If the hon. Gentleman waits, he will hear what evidence I have to substantiate my claim. For the moment, I am talking about the impact that the bad publicity is having on potential tourism to our coasts, which are famous for their marine environment and which attract visitors.
I am grateful for a briefing that was provided to Scottish Members by the Royal Society for the Protection of Birds. It revealed that millions of pounds were pumped into coastal local economies by visitors. A Countryside Commission for Scotland survey of users of the south-west coast path revealed that in the past year almost £16 million was spent in the local economy by people attracted to the area by the environmental qualities of the south-west of Scotland.
Whether one looks at the problem on safety, environmental or economic grounds, one thing is clear: the Government should make it a priority to preserve the quality of our coastal and marine environment. Yet what did we find when the story first broke and the issue became a crisis in Scotland? One of the headlines in the Scottish press at the time simply read:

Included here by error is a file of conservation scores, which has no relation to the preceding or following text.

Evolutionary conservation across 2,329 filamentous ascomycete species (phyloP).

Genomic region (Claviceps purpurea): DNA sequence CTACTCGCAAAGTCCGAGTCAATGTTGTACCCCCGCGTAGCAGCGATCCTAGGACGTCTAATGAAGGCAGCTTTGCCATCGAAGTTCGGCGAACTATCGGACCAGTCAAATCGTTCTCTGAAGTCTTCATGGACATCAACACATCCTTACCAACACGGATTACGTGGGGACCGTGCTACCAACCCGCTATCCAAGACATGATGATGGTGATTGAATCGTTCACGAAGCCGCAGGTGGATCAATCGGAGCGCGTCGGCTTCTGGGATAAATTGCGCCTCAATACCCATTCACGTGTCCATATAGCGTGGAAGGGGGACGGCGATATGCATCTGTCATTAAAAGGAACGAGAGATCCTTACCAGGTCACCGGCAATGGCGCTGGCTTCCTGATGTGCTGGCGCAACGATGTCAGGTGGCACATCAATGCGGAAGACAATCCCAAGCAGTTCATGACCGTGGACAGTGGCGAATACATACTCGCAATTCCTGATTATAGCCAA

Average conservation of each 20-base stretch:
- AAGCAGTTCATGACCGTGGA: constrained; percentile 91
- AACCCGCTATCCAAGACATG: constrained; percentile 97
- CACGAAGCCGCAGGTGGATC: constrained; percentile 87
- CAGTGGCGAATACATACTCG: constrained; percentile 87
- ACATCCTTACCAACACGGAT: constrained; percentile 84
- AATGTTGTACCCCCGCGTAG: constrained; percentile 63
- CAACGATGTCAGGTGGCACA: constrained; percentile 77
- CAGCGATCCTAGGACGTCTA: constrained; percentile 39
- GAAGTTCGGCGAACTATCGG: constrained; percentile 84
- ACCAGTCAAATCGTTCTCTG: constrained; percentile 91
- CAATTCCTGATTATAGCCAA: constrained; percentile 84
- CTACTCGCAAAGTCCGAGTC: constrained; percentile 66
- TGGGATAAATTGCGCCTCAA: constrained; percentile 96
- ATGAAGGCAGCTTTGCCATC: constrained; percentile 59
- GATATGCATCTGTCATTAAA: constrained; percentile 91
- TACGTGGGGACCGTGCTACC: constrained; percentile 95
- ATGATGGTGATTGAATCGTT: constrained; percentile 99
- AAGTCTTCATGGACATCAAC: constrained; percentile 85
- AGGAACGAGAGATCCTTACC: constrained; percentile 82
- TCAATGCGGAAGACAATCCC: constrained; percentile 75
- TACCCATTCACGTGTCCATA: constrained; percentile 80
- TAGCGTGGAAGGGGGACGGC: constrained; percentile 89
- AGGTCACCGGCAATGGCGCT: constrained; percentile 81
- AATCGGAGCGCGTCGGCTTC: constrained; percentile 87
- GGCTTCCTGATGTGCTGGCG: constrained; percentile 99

Offices pass buck as munitions wash up on Scottish coastline.
The Ministry of Defence said that the matter was not its responsibility but that of the Ministry of Agriculture, Fisheries and Food. MAFF said that the matter was not its responsibility but that of the Ministry of Defence and the Scottish Office. No less than a spokesperson for the dynamic new Secretary of State for Scotland was quoted as saying that the Secretary of State did not feel it appropriate to comment on the devices. They all washed their hands of any responsibility for what was happening on the south-west coast of Scotland. They were all utterly clueless about what they could do about it.
We hear from my hon. Friend the Member for Carrick, Cumnock and Doon Valley (Mr. Foulkes) that the Department of Trade and Industry hid from its responsibility in the matter.